I will say this. I have read some of the other reviews, and I feel that everyone is entitled to their own opinion. While I have heard of Skip Cohen and have seen many of his blogs, I have recently followed the Photofocus blog a few years back. Until then, the only thing I knew about Scott Bourne was that he gave away cameras, like all the time. The thing I admire most about these two, is their continuous effort to give back to the photographic community. So any bias in this review comes not from my knowledge of them, but from my own background.
I have been doing photography since the early 90's and started in film. I decided to go "pro" back around 2003. Even then, many of my mentors at that time had been in business for over 20 years, with very successful studios. But in the past 5 years, I have seen a NUMBER of studios close all over the place. I have a bachelor's in business, and I preach to my proteges, this simple question. If it takes the average business 3-5 years to break even in the US, then why is it that the average new photography studio closes in less than 18 months?
I think this question, for me, was subconsciously tackled in GoingPro(GP). The power of the net is an ever evolving tool. And for those that take the time to harness that power, it can be an amazing boost to your photography business. If we think of all the photographers that are big within the community, how many of them would even be known without the internet? I bought the paperback version and use it as a great desk reference. I love the in depth explanation and tips on using twitter, and being able to converse with potential clients in your area. If you don't think tweeting to a 23 year old bride a few hours after she said "Yes" a simple "congrats, wish you two the best" will not peak her interest and have her at least look at your profile and work, carries volumes, then maybe this is not the business or the book for you.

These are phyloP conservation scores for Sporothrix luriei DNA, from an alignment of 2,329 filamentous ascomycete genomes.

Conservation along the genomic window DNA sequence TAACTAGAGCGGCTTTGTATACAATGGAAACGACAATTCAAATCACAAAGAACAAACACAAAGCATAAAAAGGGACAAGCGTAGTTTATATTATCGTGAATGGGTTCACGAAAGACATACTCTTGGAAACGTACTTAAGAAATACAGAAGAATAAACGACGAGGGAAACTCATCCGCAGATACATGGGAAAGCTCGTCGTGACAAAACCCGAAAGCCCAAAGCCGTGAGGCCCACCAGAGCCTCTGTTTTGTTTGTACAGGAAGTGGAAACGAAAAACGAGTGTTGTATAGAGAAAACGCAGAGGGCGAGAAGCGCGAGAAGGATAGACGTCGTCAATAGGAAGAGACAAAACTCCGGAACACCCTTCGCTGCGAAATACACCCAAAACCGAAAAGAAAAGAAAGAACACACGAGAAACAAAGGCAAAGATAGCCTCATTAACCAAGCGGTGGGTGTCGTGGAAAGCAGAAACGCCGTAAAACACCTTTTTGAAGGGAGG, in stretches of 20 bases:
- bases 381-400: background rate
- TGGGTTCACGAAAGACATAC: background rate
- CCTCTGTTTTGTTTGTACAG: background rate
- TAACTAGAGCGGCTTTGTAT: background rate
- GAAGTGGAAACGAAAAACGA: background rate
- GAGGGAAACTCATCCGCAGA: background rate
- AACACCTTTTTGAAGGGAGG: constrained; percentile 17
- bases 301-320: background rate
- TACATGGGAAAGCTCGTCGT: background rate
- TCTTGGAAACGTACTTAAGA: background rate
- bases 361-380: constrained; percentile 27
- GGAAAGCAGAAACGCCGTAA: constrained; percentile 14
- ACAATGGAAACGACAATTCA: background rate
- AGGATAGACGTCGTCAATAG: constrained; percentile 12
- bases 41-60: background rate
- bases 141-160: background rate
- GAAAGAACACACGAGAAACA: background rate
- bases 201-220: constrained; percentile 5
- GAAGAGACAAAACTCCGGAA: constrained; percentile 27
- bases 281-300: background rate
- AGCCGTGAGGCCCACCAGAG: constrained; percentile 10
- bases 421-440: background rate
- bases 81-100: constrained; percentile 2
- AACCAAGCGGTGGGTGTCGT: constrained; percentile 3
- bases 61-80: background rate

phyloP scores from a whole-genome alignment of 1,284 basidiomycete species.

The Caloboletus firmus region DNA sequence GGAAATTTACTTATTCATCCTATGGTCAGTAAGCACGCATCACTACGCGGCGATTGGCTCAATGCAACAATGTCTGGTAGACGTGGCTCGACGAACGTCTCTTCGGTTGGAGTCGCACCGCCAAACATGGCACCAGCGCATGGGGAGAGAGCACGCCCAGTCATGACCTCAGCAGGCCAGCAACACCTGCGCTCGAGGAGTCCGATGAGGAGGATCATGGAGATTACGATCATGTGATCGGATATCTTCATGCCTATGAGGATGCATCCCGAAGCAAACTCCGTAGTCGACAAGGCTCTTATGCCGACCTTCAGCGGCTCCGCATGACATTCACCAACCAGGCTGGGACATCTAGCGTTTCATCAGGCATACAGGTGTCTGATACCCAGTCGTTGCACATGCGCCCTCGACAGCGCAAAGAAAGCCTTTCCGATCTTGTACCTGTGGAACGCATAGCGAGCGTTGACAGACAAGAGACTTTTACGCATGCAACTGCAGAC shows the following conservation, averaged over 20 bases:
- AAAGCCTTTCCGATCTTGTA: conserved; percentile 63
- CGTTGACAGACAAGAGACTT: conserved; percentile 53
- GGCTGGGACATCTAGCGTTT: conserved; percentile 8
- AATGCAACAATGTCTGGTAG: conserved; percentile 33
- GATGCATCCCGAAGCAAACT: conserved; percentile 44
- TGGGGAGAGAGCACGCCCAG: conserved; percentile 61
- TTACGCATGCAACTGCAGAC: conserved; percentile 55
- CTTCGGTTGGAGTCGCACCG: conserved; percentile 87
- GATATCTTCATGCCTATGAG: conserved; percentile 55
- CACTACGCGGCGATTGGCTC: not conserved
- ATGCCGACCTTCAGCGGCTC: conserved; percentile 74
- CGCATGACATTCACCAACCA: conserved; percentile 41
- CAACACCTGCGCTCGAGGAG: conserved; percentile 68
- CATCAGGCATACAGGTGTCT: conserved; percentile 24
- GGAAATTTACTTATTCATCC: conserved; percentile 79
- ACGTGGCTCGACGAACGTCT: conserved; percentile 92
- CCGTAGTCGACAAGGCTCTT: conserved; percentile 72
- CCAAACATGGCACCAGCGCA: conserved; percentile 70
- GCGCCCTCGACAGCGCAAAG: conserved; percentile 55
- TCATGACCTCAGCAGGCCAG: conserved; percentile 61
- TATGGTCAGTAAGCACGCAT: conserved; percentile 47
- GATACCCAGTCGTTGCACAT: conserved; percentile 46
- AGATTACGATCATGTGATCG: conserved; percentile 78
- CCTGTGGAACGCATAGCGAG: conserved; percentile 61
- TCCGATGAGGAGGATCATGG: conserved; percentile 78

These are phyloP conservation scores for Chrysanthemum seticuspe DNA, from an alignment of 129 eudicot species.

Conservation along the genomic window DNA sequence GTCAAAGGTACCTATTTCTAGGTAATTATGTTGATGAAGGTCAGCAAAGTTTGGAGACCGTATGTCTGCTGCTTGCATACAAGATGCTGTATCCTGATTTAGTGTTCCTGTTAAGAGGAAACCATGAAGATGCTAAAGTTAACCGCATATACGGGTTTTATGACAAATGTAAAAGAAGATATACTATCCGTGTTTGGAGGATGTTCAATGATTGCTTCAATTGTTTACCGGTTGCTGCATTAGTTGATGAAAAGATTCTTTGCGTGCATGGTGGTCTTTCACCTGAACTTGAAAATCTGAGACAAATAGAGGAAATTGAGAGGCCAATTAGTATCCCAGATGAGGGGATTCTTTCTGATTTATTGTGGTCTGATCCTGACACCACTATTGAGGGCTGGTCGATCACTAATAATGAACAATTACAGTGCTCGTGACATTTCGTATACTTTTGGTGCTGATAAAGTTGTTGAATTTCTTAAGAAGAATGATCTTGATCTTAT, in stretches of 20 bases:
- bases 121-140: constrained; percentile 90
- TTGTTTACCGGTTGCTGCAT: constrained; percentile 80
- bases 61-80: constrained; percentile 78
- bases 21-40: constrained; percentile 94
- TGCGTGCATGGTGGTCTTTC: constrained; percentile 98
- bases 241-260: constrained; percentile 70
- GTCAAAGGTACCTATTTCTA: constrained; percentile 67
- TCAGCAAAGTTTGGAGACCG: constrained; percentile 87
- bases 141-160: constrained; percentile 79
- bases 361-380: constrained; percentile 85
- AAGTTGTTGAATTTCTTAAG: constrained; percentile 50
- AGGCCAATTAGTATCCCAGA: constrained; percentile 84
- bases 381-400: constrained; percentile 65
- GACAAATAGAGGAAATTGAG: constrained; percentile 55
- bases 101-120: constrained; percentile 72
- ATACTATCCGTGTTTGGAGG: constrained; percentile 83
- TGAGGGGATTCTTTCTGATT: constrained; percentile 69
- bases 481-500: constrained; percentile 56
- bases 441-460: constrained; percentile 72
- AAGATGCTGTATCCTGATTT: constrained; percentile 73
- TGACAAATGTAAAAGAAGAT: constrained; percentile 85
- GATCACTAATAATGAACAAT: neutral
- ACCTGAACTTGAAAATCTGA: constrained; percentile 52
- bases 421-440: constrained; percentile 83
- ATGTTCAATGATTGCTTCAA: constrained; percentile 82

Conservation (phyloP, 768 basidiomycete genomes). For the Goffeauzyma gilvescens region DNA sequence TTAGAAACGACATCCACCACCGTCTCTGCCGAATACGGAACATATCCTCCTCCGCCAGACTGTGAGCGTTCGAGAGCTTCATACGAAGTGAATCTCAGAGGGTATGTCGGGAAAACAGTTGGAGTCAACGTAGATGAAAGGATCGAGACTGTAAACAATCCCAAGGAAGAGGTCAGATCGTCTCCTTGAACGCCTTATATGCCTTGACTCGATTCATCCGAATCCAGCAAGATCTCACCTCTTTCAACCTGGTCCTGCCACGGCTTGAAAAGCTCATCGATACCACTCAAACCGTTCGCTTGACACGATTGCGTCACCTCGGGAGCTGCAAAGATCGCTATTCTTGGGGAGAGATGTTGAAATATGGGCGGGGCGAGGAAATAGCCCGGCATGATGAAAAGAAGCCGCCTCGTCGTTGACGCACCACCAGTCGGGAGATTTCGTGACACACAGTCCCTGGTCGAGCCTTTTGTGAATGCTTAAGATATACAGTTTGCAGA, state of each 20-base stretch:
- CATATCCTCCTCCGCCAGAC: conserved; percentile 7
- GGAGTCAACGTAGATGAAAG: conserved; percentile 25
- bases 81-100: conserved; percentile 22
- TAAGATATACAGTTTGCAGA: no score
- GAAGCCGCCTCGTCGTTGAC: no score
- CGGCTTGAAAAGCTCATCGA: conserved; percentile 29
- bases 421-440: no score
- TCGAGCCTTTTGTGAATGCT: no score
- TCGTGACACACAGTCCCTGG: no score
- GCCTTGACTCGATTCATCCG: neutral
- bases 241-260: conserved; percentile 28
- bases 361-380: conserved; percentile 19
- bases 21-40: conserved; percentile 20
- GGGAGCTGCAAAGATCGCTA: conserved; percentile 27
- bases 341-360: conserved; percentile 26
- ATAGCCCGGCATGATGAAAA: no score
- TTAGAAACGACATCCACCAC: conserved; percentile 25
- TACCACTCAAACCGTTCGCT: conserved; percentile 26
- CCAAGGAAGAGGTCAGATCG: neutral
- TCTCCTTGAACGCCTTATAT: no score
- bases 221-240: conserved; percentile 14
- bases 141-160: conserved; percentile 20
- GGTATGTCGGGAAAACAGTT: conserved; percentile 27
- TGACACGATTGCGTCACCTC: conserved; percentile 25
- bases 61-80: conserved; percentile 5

This book is not a silver bullet or even a Swiss army knife for that fact. It is not going to make you a better photographer, even though the tidbits and photos from the likes of Vincent Laforet, Bambi Cantrell, Chase Jarvis, not to mention the authors, are very inspiring. Almost to the point to say, if you want to make it, try to put out images like "these." This is definitely a great reference book for the modern photography library. Not one that you just read once and move on. So it sits with my Photographer's Market, and my Barbara London's Photography as well as other books. I doubt too much dust will fall on this book anytime soon.
I RECOMMEND, for those coming out of college especially with a BFA, who have the skills to break into the market, but not the business knowledge. I recommend to those who have been doing photography for years, but have to move to social media to compete. And I also recommend to those who are seeking knowledge to learn a little more than what they knew yesterday.